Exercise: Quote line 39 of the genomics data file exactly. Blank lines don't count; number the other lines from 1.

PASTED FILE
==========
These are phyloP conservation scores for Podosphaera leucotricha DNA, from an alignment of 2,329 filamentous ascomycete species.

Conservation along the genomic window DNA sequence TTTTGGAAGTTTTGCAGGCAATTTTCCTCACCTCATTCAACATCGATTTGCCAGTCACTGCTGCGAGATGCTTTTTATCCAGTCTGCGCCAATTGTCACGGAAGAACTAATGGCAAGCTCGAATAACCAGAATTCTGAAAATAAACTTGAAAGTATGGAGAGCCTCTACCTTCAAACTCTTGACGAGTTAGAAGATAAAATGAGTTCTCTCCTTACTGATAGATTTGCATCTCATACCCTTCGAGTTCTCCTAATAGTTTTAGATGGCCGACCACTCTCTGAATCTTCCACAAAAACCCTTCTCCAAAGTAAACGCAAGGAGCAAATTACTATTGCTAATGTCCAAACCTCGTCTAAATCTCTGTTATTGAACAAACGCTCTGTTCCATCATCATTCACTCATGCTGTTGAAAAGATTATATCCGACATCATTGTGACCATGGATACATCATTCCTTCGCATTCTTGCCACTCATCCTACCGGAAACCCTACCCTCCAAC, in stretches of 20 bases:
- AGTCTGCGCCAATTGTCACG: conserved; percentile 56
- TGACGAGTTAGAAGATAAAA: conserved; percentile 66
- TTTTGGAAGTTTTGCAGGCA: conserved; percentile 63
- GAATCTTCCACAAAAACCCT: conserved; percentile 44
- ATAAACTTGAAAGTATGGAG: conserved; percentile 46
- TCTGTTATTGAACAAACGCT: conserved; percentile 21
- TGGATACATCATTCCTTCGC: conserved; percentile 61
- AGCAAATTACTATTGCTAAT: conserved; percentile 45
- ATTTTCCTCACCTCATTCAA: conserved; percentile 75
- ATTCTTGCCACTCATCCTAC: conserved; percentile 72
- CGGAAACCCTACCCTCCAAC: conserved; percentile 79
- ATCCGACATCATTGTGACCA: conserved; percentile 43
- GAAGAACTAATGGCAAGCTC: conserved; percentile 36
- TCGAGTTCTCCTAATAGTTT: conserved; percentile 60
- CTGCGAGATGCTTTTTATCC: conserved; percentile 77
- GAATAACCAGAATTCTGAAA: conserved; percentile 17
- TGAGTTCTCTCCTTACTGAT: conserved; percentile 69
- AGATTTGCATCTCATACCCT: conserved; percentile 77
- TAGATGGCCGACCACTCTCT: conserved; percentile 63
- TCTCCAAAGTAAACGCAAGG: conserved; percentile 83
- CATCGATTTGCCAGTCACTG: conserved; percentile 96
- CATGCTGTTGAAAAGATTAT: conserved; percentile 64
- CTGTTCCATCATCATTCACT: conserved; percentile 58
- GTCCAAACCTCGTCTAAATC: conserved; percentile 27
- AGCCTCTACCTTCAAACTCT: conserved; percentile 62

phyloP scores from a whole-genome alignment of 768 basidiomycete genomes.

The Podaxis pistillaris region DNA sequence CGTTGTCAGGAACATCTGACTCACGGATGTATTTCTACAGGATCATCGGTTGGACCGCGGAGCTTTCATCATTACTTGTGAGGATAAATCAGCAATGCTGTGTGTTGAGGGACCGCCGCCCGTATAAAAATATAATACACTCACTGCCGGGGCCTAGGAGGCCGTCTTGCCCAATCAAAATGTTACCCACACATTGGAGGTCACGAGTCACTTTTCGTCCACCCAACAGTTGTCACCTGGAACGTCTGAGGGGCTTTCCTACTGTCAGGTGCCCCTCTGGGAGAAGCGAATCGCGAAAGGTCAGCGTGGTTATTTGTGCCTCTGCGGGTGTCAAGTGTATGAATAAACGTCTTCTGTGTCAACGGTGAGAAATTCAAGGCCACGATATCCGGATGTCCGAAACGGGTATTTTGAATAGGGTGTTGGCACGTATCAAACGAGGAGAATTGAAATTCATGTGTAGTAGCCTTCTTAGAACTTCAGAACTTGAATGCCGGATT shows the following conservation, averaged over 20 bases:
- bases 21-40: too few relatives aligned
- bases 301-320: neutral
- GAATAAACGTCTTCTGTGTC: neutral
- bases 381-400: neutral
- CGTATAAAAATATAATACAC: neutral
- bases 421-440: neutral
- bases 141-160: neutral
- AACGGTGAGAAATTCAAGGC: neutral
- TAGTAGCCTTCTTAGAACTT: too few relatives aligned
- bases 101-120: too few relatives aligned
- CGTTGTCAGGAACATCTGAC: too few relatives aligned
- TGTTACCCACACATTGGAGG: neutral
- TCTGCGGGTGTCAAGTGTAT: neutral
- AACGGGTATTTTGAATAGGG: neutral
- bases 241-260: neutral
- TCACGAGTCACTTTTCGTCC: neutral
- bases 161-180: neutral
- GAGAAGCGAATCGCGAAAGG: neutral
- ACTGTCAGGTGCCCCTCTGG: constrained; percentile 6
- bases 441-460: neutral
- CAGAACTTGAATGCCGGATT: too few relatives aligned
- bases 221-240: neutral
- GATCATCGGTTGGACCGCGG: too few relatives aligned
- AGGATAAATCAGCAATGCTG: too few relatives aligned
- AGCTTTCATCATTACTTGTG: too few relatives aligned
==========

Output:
- bases 101-120: too few relatives aligned